22 And the servant said, Lord, it is done as thou hast commanded, and yet there is room.

23 And the lord said unto the servant, Go out into the highways and hedges, and compel them to come in, that my house may be filled.

Fill the house with anyone who will reverence and honor the Master.

24 For I say unto you, That none of those men which were bidden shall taste of my supper.

And to those who put their interests and pursuits above the Lord’s calling, when all their earthly pleasures have run out, the ones sitting at the Lord’s table will still be feasting for all eternity. . . partaking of the Lord’s pleasures forevermore.

The elite sitting in the upper rooms had no clue what these parables meant. However, Jesus was speaking volumes to you. All your life the religious did nothing but look down on you. You were sick of the system that was nothing more than a marketplace where the rich and powerful exploited the poor and the weak. Religion had become a drudgery of buying and offering sacrifices to make things right, only to have to do it all over again.

Now for once in your life, Jesus was offering you something more . . . more than just a temporary fix . . . more than an invitation to sit in the chief Pharisee’s house. Jesus was offering you a place of eternal forgiveness and fellowship . . . a place to belong and be loved.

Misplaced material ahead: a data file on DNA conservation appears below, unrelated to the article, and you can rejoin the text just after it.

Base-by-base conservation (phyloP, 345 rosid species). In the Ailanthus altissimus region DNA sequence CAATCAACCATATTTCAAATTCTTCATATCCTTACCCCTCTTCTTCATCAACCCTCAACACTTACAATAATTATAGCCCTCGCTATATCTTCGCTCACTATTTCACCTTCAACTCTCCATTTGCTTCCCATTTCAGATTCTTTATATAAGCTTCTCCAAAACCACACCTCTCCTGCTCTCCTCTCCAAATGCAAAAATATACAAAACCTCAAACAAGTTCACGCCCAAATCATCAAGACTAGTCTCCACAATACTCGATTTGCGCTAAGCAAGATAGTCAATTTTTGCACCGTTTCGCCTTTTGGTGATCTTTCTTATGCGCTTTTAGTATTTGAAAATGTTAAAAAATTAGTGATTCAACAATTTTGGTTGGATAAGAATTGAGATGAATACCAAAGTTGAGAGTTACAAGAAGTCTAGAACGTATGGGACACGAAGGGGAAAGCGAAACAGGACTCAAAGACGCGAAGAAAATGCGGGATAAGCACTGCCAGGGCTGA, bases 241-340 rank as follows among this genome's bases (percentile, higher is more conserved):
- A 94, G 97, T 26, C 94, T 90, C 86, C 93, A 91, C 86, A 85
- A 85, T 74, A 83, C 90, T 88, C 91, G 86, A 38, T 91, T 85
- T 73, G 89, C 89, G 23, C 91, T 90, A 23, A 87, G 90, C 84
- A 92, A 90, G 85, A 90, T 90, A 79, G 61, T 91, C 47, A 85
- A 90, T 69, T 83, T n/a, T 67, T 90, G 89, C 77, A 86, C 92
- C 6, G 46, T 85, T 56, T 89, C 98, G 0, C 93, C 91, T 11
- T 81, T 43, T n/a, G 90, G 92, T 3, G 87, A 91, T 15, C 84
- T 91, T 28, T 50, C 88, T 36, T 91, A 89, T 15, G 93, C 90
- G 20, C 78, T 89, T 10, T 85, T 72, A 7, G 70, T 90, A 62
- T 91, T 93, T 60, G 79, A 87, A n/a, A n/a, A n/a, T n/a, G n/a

No longer looking in from the outside wishing you could be a part of the “holy” ones, Jesus was inviting you to come and dine with Him for all eternity. You didn’t understand any of it, but His words tugged at your heart, and tears of joy began to trickle down your face. Oh, what amazing grace!

What about you? Do these parables make any sense?

You’ve been invited!

Have you answered the call God has placed on your life?

Maybe you’ve experienced God’s love and mercy. You’ve found your place at the table, but like the social elites in these parables, you would like to have a say in who is seated next to you. You would like to decide who God calls and uses for His Kingdom.